This is the Grave of Surgeon William C. Roller Regt.Staff , 23rd Pennsylvania Volunteers, also known by their nickname, “Birney’s Zouaves”. He was born in Hollidaysburg,Pennsylvania in 1838. As a young man he opened a Medical Practice in his home town. At the Time the Civil War broke out, he offered his Medical Services in Defence of the Union. He enlisted into the 23rd Pennsylvania at the Schuylkill Arsenal in Philadelphia on August 31st 1861 as an Asstistant Surgeon to Albert Owen Stille and John McGrath.On September 8th 1861, he moved with the Regiment to Washington D.C, where he was encamped just three miles north of the Capitol on “The Queen’s Farm” at Camp Graham . He was there with the Regiment during the cold winter months and in December of 1861; Typhoid Fever broke out within the Camp which resulted in the Death of Fifty-One men of the 23rd Pennsylvania Volunteers. It was decided on March 12th 1862 to move the camp to higher ground in Bladensburg, Maryland to rid the epidemic and ready the Soldiers for campaign. The 23rd Pennsylvania moved to Bladensburg and were encamped at Camp Clark .William was promoted to Surgeon of the 23rd Pennsylvania on June 24th 1862. He was mustered out of Service on September 8th 1864 and returned to his medical practice in Hollidaysburg. His death occurred on March 11th 1897. He is buried at Hollidaysburg Presbyterian Cemetery in Hollidaysburg,PA in Section B, Lot 284, Grave 5.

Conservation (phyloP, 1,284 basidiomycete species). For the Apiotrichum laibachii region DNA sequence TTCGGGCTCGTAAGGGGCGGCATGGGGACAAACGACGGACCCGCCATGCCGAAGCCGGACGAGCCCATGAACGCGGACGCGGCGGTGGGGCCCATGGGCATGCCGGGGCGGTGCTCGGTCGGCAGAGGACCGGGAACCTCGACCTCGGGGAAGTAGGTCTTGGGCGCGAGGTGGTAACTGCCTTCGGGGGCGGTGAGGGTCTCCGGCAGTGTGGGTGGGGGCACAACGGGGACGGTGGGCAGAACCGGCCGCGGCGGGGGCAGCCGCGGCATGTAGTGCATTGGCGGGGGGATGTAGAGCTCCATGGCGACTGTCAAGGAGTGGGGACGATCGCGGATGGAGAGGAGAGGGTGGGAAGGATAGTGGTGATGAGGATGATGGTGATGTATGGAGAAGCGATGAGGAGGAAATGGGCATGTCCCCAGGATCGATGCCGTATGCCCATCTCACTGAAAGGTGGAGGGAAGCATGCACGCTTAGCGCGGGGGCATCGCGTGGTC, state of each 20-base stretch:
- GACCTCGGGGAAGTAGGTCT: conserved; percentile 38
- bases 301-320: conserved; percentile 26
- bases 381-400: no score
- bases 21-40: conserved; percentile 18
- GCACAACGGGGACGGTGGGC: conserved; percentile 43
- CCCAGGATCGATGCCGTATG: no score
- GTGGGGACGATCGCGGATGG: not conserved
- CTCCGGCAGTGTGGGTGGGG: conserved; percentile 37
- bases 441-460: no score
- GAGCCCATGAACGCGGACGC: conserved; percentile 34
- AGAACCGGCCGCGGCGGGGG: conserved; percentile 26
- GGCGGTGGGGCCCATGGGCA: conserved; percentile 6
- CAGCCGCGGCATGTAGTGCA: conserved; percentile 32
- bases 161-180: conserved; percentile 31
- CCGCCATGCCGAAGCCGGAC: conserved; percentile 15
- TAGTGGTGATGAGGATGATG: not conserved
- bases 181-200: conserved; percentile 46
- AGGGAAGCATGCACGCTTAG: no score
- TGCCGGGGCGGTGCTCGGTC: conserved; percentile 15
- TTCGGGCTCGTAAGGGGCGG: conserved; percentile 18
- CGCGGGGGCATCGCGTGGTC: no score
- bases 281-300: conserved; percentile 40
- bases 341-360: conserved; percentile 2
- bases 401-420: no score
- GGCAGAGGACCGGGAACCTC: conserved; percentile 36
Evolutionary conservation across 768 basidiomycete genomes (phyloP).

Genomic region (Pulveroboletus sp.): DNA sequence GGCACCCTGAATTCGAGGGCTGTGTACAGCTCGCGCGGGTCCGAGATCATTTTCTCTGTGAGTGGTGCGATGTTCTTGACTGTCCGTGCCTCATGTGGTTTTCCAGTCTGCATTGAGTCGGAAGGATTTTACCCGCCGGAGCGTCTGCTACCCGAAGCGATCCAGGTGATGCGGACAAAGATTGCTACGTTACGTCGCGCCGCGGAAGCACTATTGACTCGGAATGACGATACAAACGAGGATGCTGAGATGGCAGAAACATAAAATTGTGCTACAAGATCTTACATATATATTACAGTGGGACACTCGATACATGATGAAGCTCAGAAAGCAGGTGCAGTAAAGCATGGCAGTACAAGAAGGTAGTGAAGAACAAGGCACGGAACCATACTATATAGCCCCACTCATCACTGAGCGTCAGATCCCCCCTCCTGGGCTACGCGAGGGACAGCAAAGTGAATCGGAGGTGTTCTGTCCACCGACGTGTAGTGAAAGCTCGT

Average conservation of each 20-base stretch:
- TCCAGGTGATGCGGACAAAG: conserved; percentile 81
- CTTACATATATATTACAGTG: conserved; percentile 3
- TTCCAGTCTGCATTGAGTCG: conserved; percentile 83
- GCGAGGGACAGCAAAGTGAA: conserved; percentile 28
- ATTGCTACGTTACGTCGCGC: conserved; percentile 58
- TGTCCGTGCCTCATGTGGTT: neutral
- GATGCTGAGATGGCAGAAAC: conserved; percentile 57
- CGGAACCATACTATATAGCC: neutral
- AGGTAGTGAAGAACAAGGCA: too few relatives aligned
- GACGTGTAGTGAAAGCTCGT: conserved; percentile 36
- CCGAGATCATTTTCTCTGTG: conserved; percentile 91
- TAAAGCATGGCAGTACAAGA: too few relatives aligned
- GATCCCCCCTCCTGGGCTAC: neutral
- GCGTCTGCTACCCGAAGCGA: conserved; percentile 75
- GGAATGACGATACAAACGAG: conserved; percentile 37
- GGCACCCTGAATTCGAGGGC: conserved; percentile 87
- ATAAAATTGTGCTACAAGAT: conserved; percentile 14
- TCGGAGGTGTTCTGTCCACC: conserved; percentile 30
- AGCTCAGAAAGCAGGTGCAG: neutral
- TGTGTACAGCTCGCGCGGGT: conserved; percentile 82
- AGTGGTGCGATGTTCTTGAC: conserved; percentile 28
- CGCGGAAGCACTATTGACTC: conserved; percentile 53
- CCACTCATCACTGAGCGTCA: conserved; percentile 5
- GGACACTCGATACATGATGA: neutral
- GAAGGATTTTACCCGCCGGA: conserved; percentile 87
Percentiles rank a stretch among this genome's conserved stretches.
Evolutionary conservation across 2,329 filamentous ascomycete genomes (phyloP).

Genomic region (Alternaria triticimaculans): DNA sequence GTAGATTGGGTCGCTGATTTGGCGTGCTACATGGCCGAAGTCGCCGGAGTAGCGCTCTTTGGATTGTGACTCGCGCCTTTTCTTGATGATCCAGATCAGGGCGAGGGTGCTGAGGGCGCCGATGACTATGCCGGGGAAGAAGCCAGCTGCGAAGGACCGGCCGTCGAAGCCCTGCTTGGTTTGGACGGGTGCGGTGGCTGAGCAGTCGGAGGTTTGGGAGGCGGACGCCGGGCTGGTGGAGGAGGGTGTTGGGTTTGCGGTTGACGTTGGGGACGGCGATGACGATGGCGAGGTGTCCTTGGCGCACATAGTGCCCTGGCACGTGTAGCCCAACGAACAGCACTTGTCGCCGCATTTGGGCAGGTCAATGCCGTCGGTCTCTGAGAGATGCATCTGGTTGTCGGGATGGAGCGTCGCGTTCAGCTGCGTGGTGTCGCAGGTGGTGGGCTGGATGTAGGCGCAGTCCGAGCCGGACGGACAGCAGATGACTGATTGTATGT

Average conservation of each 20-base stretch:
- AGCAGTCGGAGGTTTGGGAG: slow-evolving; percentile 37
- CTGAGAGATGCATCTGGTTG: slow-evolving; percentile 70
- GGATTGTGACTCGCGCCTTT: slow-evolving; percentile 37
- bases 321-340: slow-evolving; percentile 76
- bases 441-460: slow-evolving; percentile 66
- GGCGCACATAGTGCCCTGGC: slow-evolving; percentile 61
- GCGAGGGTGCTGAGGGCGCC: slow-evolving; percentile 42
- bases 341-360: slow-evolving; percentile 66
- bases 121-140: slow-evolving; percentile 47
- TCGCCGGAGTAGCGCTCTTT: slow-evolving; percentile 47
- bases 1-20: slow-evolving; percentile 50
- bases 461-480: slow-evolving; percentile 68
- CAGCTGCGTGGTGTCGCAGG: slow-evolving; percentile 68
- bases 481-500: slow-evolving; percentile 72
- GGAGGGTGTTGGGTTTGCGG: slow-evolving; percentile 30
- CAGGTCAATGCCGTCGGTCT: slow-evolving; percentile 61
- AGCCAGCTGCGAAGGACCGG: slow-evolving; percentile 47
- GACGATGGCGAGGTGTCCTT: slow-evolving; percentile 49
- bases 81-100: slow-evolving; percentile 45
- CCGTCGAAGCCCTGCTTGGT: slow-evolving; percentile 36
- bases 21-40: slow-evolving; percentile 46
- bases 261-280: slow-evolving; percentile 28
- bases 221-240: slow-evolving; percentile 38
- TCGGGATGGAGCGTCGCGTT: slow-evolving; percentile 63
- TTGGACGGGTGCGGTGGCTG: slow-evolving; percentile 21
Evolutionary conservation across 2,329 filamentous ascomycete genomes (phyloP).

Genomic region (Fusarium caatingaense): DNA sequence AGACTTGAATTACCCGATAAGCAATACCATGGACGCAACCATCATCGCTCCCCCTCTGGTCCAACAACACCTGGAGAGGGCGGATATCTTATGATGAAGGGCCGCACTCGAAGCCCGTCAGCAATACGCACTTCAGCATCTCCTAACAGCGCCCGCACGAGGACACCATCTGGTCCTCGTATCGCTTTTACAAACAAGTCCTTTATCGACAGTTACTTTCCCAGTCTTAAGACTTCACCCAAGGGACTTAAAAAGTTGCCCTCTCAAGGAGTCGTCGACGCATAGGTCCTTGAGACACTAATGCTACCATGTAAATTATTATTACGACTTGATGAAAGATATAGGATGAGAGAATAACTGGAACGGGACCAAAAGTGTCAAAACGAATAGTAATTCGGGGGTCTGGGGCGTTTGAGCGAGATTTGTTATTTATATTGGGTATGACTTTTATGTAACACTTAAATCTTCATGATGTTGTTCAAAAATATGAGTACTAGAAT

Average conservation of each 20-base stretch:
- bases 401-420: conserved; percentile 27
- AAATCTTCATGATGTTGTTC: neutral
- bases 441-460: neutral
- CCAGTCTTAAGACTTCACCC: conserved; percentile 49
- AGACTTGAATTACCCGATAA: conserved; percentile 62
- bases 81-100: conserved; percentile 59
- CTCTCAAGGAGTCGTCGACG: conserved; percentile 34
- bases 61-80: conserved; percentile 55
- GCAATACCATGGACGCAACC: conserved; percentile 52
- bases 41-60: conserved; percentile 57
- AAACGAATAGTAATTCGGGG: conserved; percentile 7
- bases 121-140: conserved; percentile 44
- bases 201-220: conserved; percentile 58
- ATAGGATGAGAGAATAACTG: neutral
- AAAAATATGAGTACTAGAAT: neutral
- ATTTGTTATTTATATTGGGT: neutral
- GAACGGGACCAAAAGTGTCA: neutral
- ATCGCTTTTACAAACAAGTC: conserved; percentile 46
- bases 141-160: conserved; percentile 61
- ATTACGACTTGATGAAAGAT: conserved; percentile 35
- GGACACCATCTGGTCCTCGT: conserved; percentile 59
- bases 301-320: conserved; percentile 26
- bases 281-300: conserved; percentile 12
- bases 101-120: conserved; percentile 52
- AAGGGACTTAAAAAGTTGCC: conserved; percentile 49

You can view a Photo of William C. Roller on Page 33 of the 23rd Pennsylvania, Original Photos pages.

This is the Grave of Pvt. Albert Henry Walters Company B , 23rd Pennsylvania Volunteers, also known by their nickname, “Birney’s Zouaves”. He was born in Philadelphia in 1842. He enlisted into the 23rd Pennsylvania at the Schuylkill Arsenal in Philadelphia on August 2nd 1861 .He was mustered in as a 1st Lieutenant in Company D, 118th Pennsylvania Volunteer Infantry on September 1, 1862. He was promoted to Captain of Company A on February 10, 1864, and served until his discharge on February 13, 1865. He received a brevet of Major, US Volunteers on July 6, 1864. He was mustered out of Service on September 8th 1864.After the War he moved back to Philadelphia. He died in Philadelphia on March 10th 1892.. He is buried at Lakeview Cemetery in Cleveland Ohio. His death occurred on. He is buried at Woodlands Cemetery in Philadelphia in Section F, Lot 355, Grave 1. His brother Charles P walters is buried in the same plot. He was a Private in Company K.